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Ildjarn > 1992-1995 > Reviews > NausikaDalazBlindaz
Ildjarn - 1992-1995

Good introduction to Ildjarn' early work - 85%

NausikaDalazBlindaz, April 10th, 2007

This compilation covers a 3-year period in Ildjarn's musical development. All the songs you hear are very short, usually about 2 - 3 minutes, with only one song "Krigere" at the end coming near the 5-minute mark. In structure, the songs are very basic, almost ultra-primitive, with the rhythm section banging away without much variation at a steady clip. An early track on this set, "Kronet", is fairly typical: what you hear at the beginning is more or less what you hear close to the end though at some point in the song the bass drops out temporarily (in other songs, it'll be the drum machine that drops out for a while); and the song also shows Ildjarn's vocals at their most usual: extremely distorted and harsh like an especially embittered being who has so much bile and hostility against humanity that you can hear it searing through him as he sings. Then you get tracks like "Himmelen Svartner" on which Ildjarn's vocals are very whispery though the hatred is still there.

With such a basic template, the music turns out to be varied in the sense that each of the 28 songs has its own distinctive rhythm and style. In its own severe way the music is well-crafted and shows some folk music influence. "Himmelen Svartner' and "Der det Skjulte Lever" are two of a number of songs that have shaking-rattle rhythms though the latter track mentioned also has a strong bass groove that's almost dancey. A bit later in the cd, "Morket Slynger Seg", also featuring shake-and-rattle percussion, has an ominous guitar riff and is followed by "Skogrommet" which has a great driving riff. Then you get a number of songs spread out through the cd which are very ugly and bludgeoning affairs with pile-driving beats and extremely gruff vocals.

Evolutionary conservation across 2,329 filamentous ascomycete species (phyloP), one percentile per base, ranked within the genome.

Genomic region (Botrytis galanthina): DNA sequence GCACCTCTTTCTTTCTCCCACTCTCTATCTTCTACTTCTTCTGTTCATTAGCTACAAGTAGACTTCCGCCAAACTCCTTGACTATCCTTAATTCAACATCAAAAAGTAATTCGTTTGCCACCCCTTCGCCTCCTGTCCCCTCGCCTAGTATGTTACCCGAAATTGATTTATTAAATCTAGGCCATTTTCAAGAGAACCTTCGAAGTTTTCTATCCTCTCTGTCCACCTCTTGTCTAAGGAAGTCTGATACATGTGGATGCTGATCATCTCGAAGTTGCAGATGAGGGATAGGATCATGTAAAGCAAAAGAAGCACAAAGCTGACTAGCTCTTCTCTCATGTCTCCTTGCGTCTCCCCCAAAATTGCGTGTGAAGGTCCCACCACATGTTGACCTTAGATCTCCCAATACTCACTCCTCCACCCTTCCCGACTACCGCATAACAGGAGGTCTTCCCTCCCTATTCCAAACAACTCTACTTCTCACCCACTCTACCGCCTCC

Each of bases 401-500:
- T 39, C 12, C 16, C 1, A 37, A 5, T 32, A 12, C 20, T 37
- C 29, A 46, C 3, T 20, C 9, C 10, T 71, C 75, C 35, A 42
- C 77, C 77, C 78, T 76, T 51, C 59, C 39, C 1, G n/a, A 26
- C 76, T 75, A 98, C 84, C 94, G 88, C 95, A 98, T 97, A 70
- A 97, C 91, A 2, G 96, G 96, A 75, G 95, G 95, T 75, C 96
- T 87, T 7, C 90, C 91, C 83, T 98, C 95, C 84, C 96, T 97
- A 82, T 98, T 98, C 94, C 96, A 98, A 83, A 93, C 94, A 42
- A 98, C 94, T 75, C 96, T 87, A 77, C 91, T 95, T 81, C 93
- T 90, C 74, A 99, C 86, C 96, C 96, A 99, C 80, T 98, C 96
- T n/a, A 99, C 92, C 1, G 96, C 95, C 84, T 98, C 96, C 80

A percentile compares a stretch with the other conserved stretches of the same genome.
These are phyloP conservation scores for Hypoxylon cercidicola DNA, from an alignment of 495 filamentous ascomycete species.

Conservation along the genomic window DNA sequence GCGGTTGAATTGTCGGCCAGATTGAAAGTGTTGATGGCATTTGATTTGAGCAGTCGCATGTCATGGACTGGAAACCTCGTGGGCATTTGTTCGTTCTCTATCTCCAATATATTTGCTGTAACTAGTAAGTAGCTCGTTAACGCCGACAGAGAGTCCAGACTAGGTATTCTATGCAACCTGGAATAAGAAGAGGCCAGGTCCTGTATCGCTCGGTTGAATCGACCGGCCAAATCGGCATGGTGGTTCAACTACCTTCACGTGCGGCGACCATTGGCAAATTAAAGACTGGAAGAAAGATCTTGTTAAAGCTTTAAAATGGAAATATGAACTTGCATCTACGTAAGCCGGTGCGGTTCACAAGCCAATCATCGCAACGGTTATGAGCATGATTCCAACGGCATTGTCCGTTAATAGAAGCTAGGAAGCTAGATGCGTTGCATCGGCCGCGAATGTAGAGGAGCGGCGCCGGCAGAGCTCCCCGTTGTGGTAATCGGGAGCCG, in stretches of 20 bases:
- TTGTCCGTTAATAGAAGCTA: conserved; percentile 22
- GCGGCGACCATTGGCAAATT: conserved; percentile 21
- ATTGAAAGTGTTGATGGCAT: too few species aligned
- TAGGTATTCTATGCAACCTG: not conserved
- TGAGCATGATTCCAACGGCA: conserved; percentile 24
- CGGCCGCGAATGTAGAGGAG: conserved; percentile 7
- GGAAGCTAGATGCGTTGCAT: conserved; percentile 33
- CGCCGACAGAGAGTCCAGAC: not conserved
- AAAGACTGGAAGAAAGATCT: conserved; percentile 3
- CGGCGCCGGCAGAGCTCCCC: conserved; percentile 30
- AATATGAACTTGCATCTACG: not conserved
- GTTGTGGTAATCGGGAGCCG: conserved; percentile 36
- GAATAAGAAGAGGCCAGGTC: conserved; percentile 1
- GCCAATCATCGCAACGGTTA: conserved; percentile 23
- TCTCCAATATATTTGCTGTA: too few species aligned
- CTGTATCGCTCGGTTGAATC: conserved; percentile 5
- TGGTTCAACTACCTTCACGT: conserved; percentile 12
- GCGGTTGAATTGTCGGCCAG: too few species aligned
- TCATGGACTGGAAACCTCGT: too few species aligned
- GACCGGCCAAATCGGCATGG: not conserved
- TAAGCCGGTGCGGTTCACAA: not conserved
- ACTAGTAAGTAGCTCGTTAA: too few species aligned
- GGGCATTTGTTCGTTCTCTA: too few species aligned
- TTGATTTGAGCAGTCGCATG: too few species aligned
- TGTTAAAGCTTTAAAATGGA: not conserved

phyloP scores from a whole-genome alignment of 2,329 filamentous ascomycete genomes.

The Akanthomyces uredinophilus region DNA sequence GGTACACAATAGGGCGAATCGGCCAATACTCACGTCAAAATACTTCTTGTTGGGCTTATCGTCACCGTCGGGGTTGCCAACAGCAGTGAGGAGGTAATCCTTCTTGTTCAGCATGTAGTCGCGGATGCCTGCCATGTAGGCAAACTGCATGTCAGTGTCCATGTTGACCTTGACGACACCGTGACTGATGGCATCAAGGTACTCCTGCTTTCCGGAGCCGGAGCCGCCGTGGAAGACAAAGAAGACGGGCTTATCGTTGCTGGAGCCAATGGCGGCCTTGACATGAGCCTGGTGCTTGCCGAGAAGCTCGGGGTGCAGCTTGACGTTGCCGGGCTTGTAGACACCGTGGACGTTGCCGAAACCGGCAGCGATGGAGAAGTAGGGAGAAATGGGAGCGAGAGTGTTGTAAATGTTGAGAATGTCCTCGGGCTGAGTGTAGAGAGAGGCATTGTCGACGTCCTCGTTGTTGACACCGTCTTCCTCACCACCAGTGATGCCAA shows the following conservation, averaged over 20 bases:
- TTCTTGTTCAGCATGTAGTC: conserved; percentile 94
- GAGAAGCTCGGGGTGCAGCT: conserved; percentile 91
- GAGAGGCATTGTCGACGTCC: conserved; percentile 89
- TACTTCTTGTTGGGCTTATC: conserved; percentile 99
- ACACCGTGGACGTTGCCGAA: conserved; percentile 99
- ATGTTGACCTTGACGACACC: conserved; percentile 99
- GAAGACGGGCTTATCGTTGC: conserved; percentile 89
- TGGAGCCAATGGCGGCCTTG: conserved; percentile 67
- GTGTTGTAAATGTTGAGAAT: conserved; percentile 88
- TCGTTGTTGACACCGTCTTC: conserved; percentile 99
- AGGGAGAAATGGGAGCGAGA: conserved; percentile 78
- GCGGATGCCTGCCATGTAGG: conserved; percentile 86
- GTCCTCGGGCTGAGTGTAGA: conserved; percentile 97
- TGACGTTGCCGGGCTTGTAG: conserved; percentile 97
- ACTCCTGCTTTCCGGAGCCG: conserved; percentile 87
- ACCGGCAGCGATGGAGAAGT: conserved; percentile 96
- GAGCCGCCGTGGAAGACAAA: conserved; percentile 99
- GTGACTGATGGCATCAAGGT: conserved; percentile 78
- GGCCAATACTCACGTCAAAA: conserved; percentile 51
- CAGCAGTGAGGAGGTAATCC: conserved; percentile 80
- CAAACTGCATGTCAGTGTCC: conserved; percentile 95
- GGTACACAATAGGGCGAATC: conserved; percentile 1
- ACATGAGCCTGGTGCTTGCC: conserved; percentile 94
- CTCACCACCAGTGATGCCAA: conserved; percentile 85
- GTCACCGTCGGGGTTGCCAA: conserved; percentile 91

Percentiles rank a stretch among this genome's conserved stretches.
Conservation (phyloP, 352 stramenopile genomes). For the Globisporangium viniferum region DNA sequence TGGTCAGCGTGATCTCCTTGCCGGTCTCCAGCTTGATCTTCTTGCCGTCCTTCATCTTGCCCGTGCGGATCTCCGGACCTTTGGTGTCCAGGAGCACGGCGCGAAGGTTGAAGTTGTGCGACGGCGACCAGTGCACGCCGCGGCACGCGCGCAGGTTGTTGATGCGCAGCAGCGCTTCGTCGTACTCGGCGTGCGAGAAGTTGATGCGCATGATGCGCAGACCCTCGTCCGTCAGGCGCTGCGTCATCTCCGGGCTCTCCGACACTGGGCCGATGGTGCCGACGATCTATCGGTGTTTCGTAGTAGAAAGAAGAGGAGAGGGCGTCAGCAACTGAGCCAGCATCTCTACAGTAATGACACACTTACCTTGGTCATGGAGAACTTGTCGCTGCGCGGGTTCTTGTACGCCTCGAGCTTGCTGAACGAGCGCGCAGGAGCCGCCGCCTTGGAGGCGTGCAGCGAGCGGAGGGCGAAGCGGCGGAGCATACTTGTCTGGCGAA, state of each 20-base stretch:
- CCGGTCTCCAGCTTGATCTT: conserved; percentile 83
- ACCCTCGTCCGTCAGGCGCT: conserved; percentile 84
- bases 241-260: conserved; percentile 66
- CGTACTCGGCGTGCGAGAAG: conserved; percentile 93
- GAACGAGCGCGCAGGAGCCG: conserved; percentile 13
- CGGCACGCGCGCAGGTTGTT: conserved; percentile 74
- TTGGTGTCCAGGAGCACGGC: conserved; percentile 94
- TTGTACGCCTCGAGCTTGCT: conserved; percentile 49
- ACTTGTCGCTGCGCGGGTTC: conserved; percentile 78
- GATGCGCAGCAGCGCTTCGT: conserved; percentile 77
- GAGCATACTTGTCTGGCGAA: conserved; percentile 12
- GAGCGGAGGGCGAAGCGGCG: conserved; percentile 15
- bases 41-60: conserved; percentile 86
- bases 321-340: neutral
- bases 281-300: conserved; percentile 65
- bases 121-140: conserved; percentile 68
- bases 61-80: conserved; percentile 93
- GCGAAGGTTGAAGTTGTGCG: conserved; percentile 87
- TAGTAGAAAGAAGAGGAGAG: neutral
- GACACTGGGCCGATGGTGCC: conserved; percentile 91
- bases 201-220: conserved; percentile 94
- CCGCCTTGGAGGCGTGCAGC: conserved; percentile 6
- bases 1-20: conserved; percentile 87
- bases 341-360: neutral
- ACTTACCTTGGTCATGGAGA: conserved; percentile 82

Other songs to look out for include "Tazkeheim" (fast, almost cartoony rhythms); "Visions of the South (2nd Returning)" where the rhythms do change throughout the piece while the vibrating guitars stay steady; "Skogssvinet" which has no drum beats; and "The Blade Flares in Red Light", a really ugly and violent-sounding though restrained piece with ogre vocals. After twenty or so songs, you'd think Ildjarn would be running out of ideas for ur-minimalist primitivism and then he comes up with "Svarte Fjell" where the rattling percussion is near-industrail and guitars assume a hovering menacing presence. The whole song is relentless machine-like and you can only wonder what Ildjarn might have been like if he got himself a sampler, synths, a keyboard computer and stacks of recordings of real machines and urban noises and went completely industrial.

The last song "Krigere" is quite unusual in mixing long guitar drones in with the constant rhythms and is the one indication of "progress" in Ildjarn's music. The cd package gives no indication of when each track was recorded so for all I know "Krigere" might actually be older than most other songs here. No matter: with Ildjarn, "progress" doesn't figure at all in the sense of greater sophistication in playing instruments and writing / arranging songs. Ildjarn has already built up a substantial reputation in a career based around unvarying rhythm textures and simple melodies and riffs with just guitars and drum machines.

The music being so raw and intense, and so full of anger and venom, and the style being so severe to the point of being ascetic, this album won't have a wide appeal but it's a good introduction to Ildjarn's work.